Although the summer holidays can be fantastic, (doing activities, spending time as a family and going away for a holiday,) children do tend to become more reliant on parents/carers doing things for them. At school however, children are expected to grow their independence (especially since there is one teacher to thirty children). Help your child get back into the swing of things and develop their independence at the beginning of the year. To encourage independence you will need to remind/show your child how to do specific activities and then ask them to complete them with minor support before withdrawing support completely.

EYFS: This could be getting clothes together with a parent and putting them on a chair ready to get dressed in the morning. Eventually they will learn the routine and be able to do this with minimal support. At school they will be expected to find their bags, shoes, coats or other equipment independently.

KS1: The same as EYFS applies here but you could also add on getting their reading book and log into their backpack. Again, they will learn the routine and complete this with minimal support/independently after some time.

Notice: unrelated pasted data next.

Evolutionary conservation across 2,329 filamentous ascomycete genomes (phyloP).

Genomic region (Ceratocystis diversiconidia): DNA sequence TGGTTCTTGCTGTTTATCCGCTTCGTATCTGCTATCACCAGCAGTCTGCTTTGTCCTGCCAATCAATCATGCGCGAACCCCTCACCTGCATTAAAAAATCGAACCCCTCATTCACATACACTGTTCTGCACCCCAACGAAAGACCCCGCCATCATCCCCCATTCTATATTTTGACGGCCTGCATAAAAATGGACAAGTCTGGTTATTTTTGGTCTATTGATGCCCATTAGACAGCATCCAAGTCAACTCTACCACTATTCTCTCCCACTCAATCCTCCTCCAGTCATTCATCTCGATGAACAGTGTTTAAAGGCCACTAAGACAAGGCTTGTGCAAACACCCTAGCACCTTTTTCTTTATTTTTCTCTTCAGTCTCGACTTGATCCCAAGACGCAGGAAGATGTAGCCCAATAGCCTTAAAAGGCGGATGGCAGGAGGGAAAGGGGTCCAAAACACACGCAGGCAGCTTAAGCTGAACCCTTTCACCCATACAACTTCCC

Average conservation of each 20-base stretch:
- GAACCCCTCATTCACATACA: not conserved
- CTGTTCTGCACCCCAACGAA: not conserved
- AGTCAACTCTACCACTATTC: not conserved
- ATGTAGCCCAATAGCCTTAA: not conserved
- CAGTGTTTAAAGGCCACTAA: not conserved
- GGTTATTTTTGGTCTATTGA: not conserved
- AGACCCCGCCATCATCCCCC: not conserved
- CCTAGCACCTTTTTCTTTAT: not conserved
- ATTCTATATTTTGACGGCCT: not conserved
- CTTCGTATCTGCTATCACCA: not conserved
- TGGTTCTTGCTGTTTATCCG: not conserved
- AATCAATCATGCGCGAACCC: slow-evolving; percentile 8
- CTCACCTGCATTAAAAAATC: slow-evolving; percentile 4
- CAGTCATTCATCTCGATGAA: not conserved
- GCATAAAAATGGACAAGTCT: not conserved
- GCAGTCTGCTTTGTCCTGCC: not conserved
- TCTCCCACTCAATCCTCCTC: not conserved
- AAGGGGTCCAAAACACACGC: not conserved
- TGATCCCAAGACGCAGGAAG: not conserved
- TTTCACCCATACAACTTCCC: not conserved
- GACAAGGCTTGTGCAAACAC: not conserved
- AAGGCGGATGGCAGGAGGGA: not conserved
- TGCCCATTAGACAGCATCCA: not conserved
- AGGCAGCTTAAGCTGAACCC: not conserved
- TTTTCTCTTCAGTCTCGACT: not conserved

LKS2: The same as EYFS and KS1 applies here but you can begin to build on preparing their PE kit. In class the children will be expected to know what belongs to them and where it is kept.

UKS2: Years 5 and 6 tend to have the most responsibility and gain more roles within the school. Supporting them to get everything prepared the night before and be organised will help with their independence and develop their resilience at school. Use the same as EYFS, KS1 and LKS2 but now you may begin to include helping prepare their lunches. You can do this the night before together or the morning of (if they are awake in time). This activity is great to prepare for secondary school where it is likely they will prepare their own sandwiches for lunch.

7) Routines!

Having a solid sleeping routine is key for children to be well rested, happy, motivated and focused at school. Have a good routine (that of course may slightly change) for when you get home. Will they do their homework first, then spend some time on a device, then dinner and family time before bath and bed? Do what works for you and your family, but keep it consistent and remember… a good night sleep it key!